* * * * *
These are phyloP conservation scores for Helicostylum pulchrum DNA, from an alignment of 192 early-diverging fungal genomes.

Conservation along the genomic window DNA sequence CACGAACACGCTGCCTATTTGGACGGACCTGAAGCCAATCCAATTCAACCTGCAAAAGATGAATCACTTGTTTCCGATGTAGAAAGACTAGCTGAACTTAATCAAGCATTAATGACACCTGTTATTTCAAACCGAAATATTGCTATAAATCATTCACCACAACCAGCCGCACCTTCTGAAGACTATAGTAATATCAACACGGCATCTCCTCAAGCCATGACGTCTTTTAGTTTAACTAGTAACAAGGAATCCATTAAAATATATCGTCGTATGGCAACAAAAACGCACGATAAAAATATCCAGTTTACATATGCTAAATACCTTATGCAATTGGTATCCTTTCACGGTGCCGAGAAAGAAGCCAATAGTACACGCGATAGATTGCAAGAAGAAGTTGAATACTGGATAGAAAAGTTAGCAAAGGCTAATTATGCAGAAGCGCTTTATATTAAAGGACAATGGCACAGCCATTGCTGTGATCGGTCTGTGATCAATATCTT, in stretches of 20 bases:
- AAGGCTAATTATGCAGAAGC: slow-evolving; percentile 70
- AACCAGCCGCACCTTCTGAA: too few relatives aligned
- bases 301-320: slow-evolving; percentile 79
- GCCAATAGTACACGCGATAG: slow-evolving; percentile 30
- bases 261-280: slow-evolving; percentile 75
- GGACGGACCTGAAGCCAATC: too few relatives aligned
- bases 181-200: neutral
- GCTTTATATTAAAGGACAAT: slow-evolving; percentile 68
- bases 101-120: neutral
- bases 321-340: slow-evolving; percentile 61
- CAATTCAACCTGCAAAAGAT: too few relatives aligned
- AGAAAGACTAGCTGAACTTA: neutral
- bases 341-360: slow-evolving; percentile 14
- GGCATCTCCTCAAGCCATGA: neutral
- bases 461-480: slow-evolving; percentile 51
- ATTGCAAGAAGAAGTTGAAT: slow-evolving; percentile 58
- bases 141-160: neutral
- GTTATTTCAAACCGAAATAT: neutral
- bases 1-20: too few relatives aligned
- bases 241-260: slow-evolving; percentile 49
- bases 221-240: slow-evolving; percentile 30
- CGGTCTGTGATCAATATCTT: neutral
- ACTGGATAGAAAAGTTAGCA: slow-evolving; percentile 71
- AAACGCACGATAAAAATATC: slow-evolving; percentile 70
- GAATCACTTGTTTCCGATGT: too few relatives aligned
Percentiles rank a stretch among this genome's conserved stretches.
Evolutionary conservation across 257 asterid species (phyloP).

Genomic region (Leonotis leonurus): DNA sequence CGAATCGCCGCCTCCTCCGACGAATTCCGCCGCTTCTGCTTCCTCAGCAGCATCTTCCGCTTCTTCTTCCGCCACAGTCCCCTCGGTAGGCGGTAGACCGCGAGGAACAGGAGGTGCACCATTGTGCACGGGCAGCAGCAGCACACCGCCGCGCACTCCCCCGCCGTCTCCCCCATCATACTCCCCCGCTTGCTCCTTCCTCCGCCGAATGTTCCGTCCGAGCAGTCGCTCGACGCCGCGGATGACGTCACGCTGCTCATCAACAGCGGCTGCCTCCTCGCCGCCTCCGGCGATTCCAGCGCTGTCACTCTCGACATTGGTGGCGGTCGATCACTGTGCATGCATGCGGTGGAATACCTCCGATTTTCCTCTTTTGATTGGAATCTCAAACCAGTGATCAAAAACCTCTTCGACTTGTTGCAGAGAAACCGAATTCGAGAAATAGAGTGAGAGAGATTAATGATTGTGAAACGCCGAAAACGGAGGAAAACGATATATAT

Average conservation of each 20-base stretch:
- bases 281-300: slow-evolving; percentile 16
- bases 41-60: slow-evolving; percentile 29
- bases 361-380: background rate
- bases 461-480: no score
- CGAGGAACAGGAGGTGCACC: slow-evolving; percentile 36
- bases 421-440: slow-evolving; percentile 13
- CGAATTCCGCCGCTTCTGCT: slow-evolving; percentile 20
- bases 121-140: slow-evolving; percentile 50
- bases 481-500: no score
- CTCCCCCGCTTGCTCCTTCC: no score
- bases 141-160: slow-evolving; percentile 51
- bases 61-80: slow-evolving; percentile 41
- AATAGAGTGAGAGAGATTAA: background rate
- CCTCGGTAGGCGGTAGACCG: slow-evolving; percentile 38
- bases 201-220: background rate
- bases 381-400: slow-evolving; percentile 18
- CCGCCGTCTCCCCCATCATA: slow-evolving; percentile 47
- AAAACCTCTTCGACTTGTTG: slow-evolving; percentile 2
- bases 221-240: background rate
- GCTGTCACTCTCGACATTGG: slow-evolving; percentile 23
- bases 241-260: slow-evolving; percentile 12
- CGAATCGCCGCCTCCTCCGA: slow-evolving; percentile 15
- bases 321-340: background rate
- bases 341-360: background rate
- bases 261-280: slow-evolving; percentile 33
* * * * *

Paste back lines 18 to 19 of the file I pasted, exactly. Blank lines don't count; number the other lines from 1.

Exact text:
- ATTGCAAGAAGAAGTTGAAT: slow-evolving; percentile 58
- bases 141-160: neutral